What then is the mantra for success in the new competitive scenario? The future of strategy will not rest on mere innovations or even disruptive innovations. Market leaders of the future will not be able to sustain alone; they need to create a ‘lock in’. Lock in is a systematic approach where in two or more industry majors, who by default has achieved a proprietary position, co-opt to create a lock in. A lock in implies that, other players have to conform or relate to that standard in order to prosper. It is therefore self-reinforcing and escalating. Once created it becomes very difficult for a competitor to penetrate, and thus becomes a distinct entry barrier. This is referred often referred to as the ‘war of ecosystems’. Bill Gates is the richest man in the world not necessarily because he has developed the world’s best software’s or excels at customer satisfaction; but he has got an army of people working for him who are not on his payroll — all the application software providers who are writing programs based on Windows compatible operating platform. Once you create a lock in it is sustainable because of its ‘network effects’, which is based on the proverbial ‘virtuous cycle’. Customers want to buy an IBM computer with largest set of applications and software developers want to write programs for IBM with the largest installed base.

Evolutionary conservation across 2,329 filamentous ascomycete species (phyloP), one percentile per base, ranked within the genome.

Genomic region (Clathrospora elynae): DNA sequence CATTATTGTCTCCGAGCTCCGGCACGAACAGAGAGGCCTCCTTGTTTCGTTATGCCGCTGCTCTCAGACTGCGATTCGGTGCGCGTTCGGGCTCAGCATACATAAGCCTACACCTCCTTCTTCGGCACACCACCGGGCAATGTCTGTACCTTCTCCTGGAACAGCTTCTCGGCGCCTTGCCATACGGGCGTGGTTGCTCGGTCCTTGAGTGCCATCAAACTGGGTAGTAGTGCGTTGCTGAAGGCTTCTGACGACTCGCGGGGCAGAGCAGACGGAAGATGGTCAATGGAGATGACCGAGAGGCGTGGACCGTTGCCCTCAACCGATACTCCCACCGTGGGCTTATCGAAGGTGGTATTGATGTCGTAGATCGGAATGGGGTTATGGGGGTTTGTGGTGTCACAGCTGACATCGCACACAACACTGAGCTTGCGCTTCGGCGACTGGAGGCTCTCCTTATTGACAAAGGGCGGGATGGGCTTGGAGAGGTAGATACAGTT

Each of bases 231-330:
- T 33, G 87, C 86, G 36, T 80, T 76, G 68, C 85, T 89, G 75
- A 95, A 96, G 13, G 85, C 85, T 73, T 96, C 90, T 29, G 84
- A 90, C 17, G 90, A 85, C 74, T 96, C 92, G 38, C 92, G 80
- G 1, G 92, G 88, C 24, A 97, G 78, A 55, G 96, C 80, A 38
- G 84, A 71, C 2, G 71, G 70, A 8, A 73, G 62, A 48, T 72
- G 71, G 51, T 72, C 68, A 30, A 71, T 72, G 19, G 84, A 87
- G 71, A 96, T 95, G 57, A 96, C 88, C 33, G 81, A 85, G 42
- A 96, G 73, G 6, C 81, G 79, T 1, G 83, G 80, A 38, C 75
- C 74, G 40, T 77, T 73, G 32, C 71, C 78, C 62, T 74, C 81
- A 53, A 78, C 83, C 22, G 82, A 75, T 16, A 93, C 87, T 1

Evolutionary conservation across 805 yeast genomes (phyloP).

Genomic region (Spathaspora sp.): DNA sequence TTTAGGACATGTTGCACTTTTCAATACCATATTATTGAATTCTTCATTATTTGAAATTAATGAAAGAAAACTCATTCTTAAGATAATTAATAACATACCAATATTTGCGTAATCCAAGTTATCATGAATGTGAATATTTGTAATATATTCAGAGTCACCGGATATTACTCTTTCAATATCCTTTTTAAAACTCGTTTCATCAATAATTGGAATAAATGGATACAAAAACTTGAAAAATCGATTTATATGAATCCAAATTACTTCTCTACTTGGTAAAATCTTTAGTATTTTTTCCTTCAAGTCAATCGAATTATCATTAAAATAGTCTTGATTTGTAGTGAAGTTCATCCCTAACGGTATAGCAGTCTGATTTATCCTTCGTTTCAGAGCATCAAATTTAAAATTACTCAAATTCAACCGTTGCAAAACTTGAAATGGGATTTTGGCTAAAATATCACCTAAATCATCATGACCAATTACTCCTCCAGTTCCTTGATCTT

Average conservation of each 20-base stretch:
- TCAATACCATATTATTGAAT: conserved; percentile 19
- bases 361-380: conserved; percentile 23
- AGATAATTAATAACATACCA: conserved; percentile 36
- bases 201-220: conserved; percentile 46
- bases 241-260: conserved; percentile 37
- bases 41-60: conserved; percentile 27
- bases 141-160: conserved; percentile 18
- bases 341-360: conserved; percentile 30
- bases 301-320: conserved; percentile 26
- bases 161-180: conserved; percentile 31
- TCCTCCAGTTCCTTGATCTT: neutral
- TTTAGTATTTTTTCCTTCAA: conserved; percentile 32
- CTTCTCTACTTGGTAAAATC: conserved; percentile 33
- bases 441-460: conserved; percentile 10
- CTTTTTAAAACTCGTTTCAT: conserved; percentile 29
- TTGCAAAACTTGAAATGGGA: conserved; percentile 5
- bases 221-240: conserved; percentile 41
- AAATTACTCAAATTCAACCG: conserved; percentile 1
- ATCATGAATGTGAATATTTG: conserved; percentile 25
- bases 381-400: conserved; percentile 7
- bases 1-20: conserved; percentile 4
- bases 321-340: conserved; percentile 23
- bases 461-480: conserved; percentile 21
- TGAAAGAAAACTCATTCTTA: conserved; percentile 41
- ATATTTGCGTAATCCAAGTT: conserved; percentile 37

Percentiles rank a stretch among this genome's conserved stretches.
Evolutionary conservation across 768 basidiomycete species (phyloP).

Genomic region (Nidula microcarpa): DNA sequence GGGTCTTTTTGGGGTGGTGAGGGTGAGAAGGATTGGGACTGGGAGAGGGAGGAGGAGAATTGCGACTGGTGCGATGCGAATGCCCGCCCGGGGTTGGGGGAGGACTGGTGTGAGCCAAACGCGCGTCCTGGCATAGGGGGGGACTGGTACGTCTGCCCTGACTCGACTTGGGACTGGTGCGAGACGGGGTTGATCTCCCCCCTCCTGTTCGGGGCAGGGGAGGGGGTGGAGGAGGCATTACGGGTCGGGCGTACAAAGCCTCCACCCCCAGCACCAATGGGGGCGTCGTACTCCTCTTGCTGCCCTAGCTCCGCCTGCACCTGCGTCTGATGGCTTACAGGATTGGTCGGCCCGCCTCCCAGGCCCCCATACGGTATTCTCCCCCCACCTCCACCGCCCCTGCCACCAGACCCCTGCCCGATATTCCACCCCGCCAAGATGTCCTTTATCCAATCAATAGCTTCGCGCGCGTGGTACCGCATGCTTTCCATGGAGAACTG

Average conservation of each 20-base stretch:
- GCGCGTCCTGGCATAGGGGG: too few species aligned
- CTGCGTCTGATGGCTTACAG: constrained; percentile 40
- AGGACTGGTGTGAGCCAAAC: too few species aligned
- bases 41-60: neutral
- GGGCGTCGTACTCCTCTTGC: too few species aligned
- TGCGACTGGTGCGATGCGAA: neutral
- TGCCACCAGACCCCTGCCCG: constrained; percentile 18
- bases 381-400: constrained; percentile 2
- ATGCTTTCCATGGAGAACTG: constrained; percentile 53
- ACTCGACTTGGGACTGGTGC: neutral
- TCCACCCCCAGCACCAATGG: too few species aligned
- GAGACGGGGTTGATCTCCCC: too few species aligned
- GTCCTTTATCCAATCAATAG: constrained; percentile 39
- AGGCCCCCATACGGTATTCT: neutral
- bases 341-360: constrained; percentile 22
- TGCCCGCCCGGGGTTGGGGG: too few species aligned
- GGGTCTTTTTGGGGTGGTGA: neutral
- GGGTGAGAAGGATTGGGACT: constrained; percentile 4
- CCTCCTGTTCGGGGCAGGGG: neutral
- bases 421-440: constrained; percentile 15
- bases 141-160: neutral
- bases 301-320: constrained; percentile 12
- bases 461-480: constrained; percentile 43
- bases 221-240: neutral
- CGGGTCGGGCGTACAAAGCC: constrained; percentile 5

Lock in